We all know that what we put on our skin is absorbed into out body. There is more and more research conducted on groups of commercial synthetic chemicals (largely found in cosmetic use and cleaning supplies) known as Xenoestrogens – also known as Endocrine disruptors (known to increase our bodies estrogen levels, and contribute to health conditions including infertility, polycystic ovarian syndrome, lowered sperm counts and have the ability to disrupt thyroid function, and linked to obesity, and a large list of health issues).

The cosmetic and body care recipes inside this book are environmentally friendly and Xenoestrogen free – they can play a small role in reducing our exposure to toxic chemicals typically found in common packaged cosmetics and also reduce the impact of environmentally toxic chemicals in the environment, our water and food chain and on marine life.

Packed full of herbal wisdom, traditional use and just the right amount of science, readers will gain confidence in plant identification as they dive into the art of creating ones own elixirs at home. In short, “The Good Living Guide to Natural and Herbal Remedies” is a simple, straightforward, and beautiful guide to herbal remedies that will help you take charge of your health using nature’s own medicine.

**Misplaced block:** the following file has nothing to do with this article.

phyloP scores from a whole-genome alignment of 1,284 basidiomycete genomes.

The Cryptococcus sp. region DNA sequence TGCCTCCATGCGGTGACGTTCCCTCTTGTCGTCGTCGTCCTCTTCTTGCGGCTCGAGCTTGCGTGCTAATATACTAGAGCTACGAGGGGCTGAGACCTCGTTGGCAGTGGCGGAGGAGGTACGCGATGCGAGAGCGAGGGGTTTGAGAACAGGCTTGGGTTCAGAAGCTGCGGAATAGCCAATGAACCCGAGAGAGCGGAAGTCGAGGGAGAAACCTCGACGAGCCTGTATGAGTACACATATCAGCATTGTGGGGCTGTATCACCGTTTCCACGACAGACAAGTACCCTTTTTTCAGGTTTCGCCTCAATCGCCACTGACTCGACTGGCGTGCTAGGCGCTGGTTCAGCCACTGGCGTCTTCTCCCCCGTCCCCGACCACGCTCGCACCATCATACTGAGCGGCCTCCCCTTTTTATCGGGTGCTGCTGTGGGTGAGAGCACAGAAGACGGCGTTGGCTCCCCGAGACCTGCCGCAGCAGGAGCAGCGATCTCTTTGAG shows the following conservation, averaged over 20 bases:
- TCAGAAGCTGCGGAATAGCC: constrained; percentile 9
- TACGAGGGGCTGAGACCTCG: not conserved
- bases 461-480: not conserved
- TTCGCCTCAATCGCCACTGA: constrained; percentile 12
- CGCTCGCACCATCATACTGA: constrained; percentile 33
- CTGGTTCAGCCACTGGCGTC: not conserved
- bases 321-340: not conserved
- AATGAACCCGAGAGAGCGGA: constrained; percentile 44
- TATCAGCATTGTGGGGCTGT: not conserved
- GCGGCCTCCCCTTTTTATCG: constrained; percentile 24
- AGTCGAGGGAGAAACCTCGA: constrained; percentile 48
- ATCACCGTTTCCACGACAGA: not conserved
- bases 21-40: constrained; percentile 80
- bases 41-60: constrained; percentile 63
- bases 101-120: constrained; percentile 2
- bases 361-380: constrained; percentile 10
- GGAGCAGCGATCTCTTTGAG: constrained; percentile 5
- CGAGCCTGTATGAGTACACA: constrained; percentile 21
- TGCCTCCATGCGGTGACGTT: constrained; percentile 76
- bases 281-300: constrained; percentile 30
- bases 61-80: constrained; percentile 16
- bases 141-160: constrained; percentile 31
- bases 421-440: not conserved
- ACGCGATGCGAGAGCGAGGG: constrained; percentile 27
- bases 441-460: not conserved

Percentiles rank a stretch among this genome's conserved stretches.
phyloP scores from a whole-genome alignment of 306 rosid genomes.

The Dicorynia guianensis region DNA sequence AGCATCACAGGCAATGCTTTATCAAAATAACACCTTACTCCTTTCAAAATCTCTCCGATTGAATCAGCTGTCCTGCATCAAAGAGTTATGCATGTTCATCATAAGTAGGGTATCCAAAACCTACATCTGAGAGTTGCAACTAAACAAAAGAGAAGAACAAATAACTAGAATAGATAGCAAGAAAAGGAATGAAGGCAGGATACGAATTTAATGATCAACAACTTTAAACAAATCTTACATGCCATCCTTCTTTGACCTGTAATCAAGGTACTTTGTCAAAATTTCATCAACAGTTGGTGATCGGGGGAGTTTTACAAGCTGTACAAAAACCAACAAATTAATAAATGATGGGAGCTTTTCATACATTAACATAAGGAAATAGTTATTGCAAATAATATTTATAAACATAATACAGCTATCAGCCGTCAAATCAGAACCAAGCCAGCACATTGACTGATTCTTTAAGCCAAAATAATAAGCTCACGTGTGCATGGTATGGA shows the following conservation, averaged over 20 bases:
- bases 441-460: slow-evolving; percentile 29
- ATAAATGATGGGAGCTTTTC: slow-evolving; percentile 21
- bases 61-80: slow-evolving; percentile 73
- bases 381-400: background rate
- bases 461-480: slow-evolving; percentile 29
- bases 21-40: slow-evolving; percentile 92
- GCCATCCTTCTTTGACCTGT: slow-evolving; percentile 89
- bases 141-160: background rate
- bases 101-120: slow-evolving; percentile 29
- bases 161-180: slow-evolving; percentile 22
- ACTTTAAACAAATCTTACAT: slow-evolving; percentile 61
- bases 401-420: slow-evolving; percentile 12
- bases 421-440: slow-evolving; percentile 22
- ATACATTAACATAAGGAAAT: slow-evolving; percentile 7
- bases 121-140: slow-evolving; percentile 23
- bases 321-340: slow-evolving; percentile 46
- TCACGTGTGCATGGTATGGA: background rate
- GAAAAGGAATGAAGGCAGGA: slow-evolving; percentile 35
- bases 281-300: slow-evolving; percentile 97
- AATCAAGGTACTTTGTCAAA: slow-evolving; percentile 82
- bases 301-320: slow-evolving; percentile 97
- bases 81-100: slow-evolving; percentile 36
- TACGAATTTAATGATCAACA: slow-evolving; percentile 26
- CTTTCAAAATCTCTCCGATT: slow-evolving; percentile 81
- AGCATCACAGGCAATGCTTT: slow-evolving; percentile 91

kat book 3There is some urgency in remembering and recognizing the value of mother nature and the plants which she grows.  We reach for what is familiar! That which we use daily -those very habits which we see our family repeating daily, is what we will likely repeat as adults. Our habits today create the habits of the next generation- we need our future generations to remember the importance of clean soil, clean air and accessible plants, both as our foods and as our medicines. This book is a small tool for the remembering of the value of our plants and how to apply them as medicines for common first aid.

Some reviews of the book can be viewed here.

More about me:  You can view a more in depth bio here on my website www.katolenyardley.com: Katolen Yardley, MNIMH – I have been in private practice for almost 2 decades (not to date myself) specializing in women’s health, digestive and skin issues. I have taught herbal medicine making classes for over 25 years, and offer my wisdom and experience to a variety of students in workshops and classrooms.